To Hike Or Not To Hike?


Calls for the Federal Reserve to raise rates are getting louder, especially in the face of a declining dollar.

Over the weekend, the Barron's cover story called on Ben Bernanke to do exactly that, to "raise rates to prevent the dollar from collapsing and inflation getting out of control".

But is this enough to call the Fed to action?

Maria Bartiromo discussed this very important and topical issue in her exclusive interview with Roger Ferguson, President and CEO of TIAA-CREF. Ferguson is also the former Vice Chairman of the Federal Reserve, and he said that talk of the Fed raising rates right now is premature.

However, he isn't surprised that many are calling for higher rates as "there is a lot of liquidity in the system."

Still, Ferguson thinks that the "economy is still fragile and the Fed should and will take its time in raising rates." He added that while it's too "early for the Fed to have a definitive date in time, they should be thinking about the exit strategy."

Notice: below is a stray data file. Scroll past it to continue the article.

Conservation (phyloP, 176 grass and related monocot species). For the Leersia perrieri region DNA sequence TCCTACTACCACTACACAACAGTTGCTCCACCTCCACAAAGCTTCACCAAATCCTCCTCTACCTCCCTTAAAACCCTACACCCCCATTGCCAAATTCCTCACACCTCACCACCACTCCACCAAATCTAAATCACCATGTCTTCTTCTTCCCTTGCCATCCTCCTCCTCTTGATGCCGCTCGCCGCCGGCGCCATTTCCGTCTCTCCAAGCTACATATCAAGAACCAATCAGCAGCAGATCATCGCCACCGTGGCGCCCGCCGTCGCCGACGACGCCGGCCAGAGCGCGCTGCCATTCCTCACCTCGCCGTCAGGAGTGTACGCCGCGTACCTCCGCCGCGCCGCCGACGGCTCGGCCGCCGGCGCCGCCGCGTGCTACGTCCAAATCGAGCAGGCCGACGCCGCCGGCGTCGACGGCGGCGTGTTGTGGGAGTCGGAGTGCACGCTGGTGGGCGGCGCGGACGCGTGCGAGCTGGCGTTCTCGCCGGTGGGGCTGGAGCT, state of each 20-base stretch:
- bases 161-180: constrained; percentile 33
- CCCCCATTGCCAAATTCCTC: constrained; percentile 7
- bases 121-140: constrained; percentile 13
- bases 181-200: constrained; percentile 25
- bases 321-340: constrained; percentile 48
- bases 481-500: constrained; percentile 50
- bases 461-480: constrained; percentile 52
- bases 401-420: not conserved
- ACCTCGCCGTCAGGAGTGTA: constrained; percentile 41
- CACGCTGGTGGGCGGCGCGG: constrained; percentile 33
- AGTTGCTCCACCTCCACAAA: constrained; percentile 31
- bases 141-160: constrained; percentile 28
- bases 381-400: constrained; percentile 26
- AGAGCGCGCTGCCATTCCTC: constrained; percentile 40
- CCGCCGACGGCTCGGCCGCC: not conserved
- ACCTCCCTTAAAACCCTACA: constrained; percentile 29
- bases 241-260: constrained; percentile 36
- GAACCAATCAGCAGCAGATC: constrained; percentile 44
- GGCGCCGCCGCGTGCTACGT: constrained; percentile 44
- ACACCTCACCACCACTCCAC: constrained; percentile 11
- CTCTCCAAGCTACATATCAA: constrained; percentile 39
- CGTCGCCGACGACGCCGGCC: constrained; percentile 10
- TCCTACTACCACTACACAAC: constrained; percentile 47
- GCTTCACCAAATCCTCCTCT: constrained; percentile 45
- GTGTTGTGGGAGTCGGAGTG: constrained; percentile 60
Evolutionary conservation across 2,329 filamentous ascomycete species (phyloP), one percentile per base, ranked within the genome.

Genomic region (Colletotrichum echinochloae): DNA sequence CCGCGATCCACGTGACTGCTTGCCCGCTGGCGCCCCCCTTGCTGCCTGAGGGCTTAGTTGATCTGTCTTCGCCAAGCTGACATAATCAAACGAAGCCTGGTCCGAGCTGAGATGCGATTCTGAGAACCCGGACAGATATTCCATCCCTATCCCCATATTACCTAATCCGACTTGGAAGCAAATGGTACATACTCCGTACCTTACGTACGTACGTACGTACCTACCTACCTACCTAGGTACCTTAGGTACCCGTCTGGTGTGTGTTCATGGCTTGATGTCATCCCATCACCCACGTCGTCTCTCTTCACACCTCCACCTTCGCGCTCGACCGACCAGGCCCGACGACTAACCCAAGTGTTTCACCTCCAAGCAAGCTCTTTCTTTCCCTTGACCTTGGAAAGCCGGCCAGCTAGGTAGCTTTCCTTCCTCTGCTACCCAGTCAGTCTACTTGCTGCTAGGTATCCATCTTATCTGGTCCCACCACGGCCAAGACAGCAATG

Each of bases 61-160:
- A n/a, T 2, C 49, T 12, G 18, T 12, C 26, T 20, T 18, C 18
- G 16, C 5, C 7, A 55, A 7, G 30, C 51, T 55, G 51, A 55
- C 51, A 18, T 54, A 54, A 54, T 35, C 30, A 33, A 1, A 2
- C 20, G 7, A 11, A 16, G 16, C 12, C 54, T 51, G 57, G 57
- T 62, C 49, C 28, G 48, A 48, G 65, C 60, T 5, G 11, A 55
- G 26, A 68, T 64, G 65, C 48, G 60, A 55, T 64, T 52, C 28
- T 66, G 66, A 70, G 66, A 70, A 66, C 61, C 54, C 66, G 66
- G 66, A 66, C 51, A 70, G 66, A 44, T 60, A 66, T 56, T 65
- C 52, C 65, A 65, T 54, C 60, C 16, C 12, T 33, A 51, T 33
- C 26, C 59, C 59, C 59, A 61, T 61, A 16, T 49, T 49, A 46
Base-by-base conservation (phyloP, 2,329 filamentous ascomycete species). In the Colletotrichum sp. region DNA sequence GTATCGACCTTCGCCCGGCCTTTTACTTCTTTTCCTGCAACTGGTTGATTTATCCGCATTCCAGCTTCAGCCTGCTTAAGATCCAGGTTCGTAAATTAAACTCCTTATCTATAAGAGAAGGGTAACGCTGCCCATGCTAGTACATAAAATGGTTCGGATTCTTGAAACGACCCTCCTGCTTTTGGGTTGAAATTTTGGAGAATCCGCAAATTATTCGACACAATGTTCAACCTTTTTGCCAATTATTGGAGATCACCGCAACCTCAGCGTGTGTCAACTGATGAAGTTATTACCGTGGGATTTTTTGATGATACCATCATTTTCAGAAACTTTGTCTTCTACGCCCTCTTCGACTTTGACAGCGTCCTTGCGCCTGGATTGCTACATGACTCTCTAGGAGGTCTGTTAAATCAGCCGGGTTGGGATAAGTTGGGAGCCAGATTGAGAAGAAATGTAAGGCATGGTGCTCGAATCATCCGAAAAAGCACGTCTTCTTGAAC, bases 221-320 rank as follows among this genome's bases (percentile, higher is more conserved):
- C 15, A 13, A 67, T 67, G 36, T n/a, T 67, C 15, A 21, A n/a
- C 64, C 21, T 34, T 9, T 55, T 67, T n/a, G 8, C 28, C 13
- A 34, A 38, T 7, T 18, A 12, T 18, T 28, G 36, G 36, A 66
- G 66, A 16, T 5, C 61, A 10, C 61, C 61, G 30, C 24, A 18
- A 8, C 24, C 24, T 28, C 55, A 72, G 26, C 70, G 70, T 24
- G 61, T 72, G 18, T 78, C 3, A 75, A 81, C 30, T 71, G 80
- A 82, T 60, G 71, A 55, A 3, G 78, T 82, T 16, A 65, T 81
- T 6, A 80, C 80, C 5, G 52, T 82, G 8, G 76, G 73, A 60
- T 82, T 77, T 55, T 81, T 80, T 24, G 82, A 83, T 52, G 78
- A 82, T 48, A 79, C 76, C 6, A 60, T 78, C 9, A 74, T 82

On the topic of the dollar, Ferguson says it's "almost unimaginable that the dollar will not be the world's reserve currency."

He also agreed with Treasury Secretary Geithner's comments that the U.S. needs to start the process of getting our fiscal house in order. He thinks discussions on the dollar losing it's status are premature, saying instead "the right question is what the U.S. has to do to guarantee the dollar's status."

He stressed two key points to answer that question:

1. Getting our economy out of the recession

2. Showing fiscal discipline and responsibility

Looking out to 2010, Ferguson sees "a year of a slow, gradual and definitive recovery." Unlike noted economist Nouriel Roubini who is predicting a double-dip recession, he doesn't think that is the most likely scenario. Why not? Ferguson the Fed is "well aware of that risk and is making sure it doesn't happen."

Ferguson is also not too concerned about inflation risks. He thinks that isn't a factor 2010 or 2011, but perhaps "we'll see an uptick of those risks" in 2012.

Liza Tan contributed to this article.



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